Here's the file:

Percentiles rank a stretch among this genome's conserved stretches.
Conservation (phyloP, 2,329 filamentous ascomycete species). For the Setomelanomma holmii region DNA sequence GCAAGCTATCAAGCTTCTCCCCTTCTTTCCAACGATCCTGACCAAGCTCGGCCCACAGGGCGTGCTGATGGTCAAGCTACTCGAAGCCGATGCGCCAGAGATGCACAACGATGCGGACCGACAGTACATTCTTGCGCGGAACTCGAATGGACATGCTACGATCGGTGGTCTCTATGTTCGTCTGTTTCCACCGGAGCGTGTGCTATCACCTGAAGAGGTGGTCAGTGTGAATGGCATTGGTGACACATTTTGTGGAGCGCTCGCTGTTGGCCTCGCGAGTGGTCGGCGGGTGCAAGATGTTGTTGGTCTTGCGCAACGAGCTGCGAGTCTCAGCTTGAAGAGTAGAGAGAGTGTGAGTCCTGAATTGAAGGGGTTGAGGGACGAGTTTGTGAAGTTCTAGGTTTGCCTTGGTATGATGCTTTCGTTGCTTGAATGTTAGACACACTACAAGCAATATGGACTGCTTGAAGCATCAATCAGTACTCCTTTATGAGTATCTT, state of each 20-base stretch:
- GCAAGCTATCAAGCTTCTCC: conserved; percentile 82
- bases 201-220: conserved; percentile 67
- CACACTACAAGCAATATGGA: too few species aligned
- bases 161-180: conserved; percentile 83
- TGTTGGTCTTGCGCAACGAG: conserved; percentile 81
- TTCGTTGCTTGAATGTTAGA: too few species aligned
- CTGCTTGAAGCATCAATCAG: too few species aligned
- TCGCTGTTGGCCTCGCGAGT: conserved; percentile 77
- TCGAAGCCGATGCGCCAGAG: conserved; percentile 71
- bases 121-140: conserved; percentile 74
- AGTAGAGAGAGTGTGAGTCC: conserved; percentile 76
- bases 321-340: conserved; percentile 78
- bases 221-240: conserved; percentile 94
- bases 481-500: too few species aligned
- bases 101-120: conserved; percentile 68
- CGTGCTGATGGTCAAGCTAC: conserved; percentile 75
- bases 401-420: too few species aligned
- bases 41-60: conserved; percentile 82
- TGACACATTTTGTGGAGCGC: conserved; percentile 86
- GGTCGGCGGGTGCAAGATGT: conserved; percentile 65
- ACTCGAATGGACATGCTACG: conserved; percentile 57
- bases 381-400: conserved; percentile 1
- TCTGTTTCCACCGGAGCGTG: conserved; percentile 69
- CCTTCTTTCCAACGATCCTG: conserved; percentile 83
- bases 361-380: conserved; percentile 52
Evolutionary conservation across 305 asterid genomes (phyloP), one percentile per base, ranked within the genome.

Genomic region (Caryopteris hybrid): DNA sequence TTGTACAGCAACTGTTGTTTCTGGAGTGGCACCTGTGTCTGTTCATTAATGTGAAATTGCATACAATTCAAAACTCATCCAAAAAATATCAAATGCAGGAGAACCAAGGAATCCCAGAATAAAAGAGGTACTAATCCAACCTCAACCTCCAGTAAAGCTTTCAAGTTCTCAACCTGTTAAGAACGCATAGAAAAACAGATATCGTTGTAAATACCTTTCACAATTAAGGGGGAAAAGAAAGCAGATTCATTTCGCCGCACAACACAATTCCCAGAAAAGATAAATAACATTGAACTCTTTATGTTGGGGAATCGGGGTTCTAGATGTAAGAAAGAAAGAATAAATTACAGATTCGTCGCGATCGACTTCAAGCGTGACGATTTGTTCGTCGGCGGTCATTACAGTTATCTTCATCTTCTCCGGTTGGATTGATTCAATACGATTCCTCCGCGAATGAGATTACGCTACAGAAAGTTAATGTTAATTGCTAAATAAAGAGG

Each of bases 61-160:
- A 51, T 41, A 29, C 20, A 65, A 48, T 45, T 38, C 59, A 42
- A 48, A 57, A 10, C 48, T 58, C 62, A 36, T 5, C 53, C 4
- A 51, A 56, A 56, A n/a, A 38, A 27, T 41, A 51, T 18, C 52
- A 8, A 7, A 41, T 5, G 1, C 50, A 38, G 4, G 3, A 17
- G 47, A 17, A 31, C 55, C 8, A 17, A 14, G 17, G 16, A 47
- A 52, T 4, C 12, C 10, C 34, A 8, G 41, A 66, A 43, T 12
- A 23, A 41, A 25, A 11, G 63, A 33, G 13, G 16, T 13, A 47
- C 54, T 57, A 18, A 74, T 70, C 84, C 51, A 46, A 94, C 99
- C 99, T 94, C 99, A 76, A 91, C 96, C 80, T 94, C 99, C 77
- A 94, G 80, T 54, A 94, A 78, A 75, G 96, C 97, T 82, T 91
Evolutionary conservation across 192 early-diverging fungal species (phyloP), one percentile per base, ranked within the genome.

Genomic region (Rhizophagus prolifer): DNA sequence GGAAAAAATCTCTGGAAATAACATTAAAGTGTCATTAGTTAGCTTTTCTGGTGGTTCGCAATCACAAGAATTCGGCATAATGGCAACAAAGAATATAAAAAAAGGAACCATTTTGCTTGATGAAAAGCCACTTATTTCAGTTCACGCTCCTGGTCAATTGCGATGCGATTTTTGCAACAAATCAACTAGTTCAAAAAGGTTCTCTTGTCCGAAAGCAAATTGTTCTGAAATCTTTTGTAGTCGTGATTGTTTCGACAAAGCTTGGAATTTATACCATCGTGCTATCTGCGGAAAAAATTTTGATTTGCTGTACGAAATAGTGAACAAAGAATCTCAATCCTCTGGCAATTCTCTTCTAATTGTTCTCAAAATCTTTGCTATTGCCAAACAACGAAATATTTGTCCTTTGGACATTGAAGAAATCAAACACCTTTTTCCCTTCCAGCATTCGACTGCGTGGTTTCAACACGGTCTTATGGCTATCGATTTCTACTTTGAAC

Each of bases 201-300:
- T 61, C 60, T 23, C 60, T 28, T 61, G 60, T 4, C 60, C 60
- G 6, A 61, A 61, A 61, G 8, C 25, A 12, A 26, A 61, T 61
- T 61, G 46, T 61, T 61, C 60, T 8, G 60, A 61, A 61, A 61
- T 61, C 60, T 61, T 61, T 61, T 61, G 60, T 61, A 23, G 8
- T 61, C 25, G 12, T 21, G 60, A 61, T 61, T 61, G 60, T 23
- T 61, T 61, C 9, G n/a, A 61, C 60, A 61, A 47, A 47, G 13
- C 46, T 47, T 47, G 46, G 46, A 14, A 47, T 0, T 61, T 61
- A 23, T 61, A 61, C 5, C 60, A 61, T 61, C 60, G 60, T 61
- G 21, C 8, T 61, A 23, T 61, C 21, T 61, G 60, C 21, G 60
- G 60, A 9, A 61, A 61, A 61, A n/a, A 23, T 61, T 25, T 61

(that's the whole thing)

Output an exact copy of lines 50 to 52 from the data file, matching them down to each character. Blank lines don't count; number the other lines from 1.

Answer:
- C 46, T 47, T 47, G 46, G 46, A 14, A 47, T 0, T 61, T 61
- A 23, T 61, A 61, C 5, C 60, A 61, T 61, C 60, G 60, T 61
- G 21, C 8, T 61, A 23, T 61, C 21, T 61, G 60, C 21, G 60